Is it okay to ask my staff to work on the occasional weekend? #09
The answer’s yes, you can absolutely ask! But as always, I’d advise you to handle it the responsible way 😀
Sometimes, because of the nature of your business, you may need your staff to work a weekend – even when this isn’t normally the case
Perhaps you’ve got a massive order to fulfil? Or maybe you’re coming up to a mega busy time of year? Whatever the reason, it’s pretty normal for businesses to flex things a bit to deal with spikes in customer demand.
But in my experience, you’ve gotta do it the right way. Here’s how…
LET’S BEGIN WITH SOME DEFINITIONS
Overtime is basically the additional time a person works, over and above the normal hours in their contract.
There are three types of overtime: ‘voluntary’, ‘compulsory and guaranteed’, and ‘compulsory but non-guaranteed’.
Voluntary overtime – which is essentially what you’re referring to – means there’s no obligation for you to offer it, and no obligation for your employees to do it. And what’s more, you can’t chastise them for saying no!
CHECK OUT THE CONTRACT
You probably already know what’s in your staff contracts. But it’s worth checking out the specifics. After all, this won’t be a document that gets looked at regularly.
Reading it again is particularly helpful if you’re anticipating any tricky conversations. And of course, the contract is king, so you need to stick to it.
What the contract says about hours ⏰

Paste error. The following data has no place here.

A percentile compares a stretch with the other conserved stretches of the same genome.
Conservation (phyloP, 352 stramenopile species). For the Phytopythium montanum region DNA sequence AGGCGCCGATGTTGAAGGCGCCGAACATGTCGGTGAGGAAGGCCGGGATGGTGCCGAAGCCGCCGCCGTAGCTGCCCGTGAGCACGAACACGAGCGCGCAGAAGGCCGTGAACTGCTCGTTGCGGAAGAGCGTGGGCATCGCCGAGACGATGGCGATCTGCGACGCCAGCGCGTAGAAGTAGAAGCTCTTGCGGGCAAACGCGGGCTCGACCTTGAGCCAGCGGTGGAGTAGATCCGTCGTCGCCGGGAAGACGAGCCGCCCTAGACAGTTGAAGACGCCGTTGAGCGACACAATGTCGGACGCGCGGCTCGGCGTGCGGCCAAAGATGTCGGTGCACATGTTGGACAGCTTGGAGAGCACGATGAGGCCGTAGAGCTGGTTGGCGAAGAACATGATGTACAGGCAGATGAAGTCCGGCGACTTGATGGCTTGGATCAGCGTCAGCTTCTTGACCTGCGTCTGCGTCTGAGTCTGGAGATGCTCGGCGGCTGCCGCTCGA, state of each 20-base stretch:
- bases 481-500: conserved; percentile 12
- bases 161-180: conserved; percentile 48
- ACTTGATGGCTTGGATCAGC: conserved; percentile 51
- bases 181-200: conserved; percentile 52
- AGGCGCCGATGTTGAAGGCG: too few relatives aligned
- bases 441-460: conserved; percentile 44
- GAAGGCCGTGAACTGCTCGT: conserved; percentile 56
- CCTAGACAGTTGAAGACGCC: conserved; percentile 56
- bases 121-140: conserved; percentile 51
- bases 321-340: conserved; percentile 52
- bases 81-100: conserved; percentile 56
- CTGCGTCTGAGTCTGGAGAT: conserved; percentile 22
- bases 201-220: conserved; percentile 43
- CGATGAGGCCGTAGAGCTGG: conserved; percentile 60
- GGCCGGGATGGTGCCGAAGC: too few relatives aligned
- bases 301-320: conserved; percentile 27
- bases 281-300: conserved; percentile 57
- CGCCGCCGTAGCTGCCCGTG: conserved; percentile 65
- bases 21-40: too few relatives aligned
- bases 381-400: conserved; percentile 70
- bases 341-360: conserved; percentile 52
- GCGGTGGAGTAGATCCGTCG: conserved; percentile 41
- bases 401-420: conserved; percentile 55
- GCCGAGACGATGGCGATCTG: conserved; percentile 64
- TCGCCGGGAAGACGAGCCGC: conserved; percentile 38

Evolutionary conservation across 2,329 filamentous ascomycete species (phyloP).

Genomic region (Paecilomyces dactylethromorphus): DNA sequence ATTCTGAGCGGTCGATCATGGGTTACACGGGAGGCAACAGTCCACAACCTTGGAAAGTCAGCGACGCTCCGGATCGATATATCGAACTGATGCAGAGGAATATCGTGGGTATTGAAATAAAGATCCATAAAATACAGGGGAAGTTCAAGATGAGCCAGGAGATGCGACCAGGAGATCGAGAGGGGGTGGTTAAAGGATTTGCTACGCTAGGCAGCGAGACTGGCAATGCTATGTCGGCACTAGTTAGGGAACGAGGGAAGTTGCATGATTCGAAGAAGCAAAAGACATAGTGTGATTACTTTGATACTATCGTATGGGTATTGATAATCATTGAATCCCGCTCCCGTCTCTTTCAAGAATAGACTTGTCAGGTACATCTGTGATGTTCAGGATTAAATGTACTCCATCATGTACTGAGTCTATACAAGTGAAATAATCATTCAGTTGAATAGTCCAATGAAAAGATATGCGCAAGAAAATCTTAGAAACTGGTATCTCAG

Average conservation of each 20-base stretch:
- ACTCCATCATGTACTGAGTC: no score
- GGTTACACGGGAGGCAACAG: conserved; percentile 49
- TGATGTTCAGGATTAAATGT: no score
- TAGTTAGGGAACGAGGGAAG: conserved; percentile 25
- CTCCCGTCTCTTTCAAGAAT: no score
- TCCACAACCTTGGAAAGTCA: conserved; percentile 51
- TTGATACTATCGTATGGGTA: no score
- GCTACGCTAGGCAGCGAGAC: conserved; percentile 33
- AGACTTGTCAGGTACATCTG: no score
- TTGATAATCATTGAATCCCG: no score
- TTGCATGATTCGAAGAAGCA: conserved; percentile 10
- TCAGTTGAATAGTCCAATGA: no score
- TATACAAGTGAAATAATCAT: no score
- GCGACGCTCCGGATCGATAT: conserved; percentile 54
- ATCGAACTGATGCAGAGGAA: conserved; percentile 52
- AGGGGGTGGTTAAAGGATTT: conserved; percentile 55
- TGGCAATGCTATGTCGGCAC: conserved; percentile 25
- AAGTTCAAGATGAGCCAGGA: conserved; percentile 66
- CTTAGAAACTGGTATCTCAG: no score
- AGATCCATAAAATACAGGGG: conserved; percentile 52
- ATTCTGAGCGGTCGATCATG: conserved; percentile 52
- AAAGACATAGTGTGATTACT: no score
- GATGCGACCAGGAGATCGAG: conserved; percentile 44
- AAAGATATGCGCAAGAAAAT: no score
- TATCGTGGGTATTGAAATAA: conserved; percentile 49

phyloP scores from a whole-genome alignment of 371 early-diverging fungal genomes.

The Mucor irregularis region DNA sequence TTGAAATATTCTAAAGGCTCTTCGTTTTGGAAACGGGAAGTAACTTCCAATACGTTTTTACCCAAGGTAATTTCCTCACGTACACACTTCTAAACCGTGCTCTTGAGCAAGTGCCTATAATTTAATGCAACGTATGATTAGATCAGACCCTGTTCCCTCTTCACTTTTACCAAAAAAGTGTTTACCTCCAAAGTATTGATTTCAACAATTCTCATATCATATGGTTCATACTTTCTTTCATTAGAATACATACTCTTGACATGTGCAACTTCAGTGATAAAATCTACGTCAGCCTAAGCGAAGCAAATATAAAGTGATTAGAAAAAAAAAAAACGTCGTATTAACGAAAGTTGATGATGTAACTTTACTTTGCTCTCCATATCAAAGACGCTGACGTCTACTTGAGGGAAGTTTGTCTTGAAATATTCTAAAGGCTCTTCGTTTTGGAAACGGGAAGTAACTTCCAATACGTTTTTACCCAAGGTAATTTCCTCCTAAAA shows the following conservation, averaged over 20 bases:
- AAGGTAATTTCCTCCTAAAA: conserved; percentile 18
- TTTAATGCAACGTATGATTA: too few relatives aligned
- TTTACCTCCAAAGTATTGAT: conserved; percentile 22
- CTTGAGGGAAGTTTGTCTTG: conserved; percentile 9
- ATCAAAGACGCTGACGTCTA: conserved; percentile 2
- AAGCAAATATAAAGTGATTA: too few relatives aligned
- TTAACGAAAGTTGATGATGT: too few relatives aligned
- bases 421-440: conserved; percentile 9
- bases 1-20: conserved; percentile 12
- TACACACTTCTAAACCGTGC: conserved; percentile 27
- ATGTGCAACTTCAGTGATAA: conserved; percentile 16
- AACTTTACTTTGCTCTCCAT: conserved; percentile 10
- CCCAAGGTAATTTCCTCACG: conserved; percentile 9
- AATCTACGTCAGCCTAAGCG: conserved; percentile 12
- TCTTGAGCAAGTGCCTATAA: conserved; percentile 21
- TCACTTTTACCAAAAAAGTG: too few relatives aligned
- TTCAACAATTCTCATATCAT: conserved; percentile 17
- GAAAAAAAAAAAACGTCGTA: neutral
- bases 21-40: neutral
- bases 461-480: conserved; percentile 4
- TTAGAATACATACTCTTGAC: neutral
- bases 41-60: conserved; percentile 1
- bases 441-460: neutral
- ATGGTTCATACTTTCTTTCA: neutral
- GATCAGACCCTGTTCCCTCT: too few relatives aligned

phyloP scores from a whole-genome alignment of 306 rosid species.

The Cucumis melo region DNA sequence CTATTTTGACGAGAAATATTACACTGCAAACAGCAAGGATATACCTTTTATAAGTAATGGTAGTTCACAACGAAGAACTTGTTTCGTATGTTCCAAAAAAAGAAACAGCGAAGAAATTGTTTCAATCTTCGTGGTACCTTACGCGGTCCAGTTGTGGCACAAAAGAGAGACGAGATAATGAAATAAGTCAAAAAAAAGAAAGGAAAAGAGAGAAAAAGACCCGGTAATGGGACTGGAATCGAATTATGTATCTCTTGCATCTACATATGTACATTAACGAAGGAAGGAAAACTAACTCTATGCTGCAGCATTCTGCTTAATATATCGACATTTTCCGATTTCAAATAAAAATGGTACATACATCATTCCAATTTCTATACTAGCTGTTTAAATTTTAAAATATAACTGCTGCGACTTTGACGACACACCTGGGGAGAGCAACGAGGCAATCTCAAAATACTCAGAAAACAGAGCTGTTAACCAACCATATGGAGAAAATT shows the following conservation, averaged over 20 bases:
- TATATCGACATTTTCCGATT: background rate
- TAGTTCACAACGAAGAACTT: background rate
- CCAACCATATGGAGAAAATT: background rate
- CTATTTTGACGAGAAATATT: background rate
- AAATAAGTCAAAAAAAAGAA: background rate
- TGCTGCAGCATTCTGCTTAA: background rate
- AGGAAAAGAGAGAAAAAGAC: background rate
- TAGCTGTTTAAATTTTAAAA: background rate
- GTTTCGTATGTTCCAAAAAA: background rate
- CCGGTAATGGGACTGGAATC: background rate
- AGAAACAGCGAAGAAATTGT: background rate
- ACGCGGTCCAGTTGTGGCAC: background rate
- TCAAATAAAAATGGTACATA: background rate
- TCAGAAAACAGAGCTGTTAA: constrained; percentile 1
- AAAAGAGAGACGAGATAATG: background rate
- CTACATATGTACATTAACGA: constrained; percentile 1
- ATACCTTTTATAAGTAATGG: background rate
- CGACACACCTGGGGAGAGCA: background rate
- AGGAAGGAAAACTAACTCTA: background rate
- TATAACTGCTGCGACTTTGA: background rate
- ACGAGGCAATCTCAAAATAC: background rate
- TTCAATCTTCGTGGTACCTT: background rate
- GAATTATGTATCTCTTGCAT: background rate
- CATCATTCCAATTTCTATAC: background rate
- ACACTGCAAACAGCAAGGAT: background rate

Your employee’s contract should say what the “normal” working hours are.
But have you made it clear that overtime might be required at the weekend? If so, you have every right to ask your employees to work.
It’s likely you haven’t though – if you’re reading this blog. Don’t worry, you can still ask, but your staff don’t have to say yes. Employees only have to work overtime if their contracts say so.
It’s also worth remembering that in general, you can’t ask them to work – on average – more than 48 hours per week, because of Working Time Regulations.
What the contract says about pay 💷
Again, overtime pay rates are usually spelt out in your employee’s contract. If not, don’t stress, you don’t have to pay your employees a higher rate for overtime. In fact, employers do not have to pay workers for overtime. But make sure the hourly rate you pay, doesn’t fall below the national minimum wage.
If the contract does say that overtime will be paid at a higher rate – then you must pay it! Or else, you leave yourself wide open to a breach of contract, where your employee could claim for an “unlawful deduction of wages.” And let’s face it, you don’t want that!
NOTHING IN THE CONTRACTS ABOUT OVERTIME?
I’ll say it again, employees don’t have to agree to working overtime when it’s not in their contract. But that shouldn’t put you off asking. Just be totally fair and reasonable about it.
Put yourself in the shoes of your employees. 👠 Some of them might jump for joy at the possibility of earning more cash. Whereas others might be stressed out by having to juggle work and family commitments.